Midsize Italian banks made steady progress in cutting their nonperforming loan ratios between the end of March 2018 and the end of September 2019, with Banco di Desio e della Brianza SpA and BPER Banca SpA posting the largest declines among a sample of lenders with between €10 billion and €100 billion in assets.
Banco di Desio e della Brianza's ratio declined to 6.6% at the end of the third quarter from 15.21% at the end of the first quarter, while BPER's shrank to 11.63% from 19.25%.
Apart from online brokerage FinecoBank Banca Fineco SpA, which was spun off from UniCredit SpA earlier in 2019, the lowest NPL ratio among the sampled banks was Banca Mediolanum SpA's 1.37% at the end of September. The highest was that of Banca Popolare di Sondrio SCpA, at 13.03%.
Of Italy's bigger banks — UniCredit, Intesa Sanpaolo SpA, Unione di Banche Italiane SpA, Banca Monte dei Paschi di Siena SpA and Banco BPM SpA — Monte dei Paschi posted the largest overall decline in bad debt during the period but its NPL ratio also remains the highest at 16.5%.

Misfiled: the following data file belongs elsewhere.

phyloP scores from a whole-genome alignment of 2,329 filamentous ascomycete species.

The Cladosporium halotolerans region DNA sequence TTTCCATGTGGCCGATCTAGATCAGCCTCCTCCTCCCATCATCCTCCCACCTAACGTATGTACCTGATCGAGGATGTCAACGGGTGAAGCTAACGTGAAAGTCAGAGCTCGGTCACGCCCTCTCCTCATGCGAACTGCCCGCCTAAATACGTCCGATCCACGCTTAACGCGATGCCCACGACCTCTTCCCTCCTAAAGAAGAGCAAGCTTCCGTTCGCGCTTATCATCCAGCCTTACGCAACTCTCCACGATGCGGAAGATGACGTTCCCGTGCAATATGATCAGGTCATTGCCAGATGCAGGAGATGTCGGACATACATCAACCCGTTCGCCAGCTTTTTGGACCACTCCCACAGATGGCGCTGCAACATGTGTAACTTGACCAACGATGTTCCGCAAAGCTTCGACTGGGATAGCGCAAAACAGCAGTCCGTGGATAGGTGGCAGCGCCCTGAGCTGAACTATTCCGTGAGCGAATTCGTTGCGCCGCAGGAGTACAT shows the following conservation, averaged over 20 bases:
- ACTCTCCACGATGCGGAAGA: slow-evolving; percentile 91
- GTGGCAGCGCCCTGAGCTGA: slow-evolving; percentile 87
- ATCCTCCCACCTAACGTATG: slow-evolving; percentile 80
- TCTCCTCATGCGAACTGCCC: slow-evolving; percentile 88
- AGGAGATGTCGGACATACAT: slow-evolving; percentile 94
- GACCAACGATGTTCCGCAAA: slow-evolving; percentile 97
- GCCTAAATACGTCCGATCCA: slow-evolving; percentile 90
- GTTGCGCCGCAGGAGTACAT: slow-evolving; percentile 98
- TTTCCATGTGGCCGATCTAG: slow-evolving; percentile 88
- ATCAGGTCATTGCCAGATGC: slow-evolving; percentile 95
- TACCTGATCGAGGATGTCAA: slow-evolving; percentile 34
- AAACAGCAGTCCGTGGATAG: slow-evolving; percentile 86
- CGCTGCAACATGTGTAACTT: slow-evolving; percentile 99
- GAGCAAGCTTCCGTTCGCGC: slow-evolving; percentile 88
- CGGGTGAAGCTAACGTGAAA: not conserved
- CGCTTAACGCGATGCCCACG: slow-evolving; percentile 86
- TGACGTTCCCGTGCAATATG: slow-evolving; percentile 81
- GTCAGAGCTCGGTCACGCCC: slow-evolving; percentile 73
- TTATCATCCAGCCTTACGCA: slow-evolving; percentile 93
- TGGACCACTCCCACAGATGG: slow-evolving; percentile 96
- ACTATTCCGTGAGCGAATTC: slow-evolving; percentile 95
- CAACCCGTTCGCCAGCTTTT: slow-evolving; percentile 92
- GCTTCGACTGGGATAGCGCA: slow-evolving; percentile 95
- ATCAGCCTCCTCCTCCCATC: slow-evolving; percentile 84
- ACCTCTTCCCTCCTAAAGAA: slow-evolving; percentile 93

In aggregate, large banks in Italy reduced their total NPLs to €93.66 billion at the end of the third quarter from €174.70 billion at the end of 2018's first quarter. Midsize banks reduced their stock to €15.75 billion from €21.20 billion.
Italian lenders across the board have taken advantage of the growing debt servicing industry in the country by getting rid of a significant amount of their soured debt.
The main drivers behind the reductions have been NPL portfolio sales and the securitization of toxic debt, spurred by the government's GACS, or Garanzia sulla Cartolarizzazione delle Sofferenzeisantee, guarantee scheme. GACS was introduced in 2016 and gave banks that wanted to securitize their bad debt a guarantee on the least risky tranche of the issuance, ultimately helping them shed billions.
At the end of September, the average NPL ratio for large banks in the sample was 9.33%, while the ratio for midsize banks in the sample was 8.91%, according to S&P Global Market Intelligence data.
Despite notable progress, banks need to increase their balance sheet clean-up before a potential economic downturn, according to Angela Gallo, a lecturer in finance at Cass Business School at City, University of London.
"The next recession is most probably coming. If that happens again, then NPLs will automatically increase," Gallo told S&P Global Market Intelligence.